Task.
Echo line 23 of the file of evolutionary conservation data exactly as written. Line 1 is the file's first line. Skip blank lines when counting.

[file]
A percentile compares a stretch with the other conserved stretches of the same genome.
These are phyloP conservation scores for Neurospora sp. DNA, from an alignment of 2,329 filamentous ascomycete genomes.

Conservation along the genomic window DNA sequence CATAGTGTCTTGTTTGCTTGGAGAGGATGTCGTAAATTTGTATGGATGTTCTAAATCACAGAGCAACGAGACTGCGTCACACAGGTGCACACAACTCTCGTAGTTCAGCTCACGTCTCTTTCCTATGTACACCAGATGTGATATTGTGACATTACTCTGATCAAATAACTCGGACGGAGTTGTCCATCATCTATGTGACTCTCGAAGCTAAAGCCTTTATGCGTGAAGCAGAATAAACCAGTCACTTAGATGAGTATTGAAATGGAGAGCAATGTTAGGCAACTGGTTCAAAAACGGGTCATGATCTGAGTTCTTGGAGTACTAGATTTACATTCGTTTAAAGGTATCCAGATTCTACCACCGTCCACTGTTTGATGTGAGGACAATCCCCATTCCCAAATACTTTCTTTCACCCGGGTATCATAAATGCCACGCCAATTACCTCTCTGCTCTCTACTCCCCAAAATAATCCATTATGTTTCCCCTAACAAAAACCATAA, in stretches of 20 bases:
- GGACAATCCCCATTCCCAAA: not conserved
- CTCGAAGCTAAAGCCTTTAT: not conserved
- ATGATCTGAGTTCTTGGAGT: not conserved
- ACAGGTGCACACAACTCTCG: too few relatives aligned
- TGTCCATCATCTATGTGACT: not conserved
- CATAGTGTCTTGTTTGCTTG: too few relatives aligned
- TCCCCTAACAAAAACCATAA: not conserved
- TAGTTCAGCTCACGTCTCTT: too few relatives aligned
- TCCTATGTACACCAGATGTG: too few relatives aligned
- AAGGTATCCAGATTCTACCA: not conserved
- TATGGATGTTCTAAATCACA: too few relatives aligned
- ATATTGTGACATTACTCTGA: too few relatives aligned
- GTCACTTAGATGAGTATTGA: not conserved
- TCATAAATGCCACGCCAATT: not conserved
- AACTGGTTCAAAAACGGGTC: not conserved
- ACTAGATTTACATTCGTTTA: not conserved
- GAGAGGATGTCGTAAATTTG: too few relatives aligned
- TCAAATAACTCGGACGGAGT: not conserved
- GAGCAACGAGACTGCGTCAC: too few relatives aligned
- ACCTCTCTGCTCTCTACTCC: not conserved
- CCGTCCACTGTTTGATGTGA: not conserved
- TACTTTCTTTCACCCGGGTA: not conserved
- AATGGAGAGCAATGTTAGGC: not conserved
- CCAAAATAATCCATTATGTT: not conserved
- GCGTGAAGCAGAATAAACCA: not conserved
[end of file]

- ACCTCTCTGCTCTCTACTCC: not conserved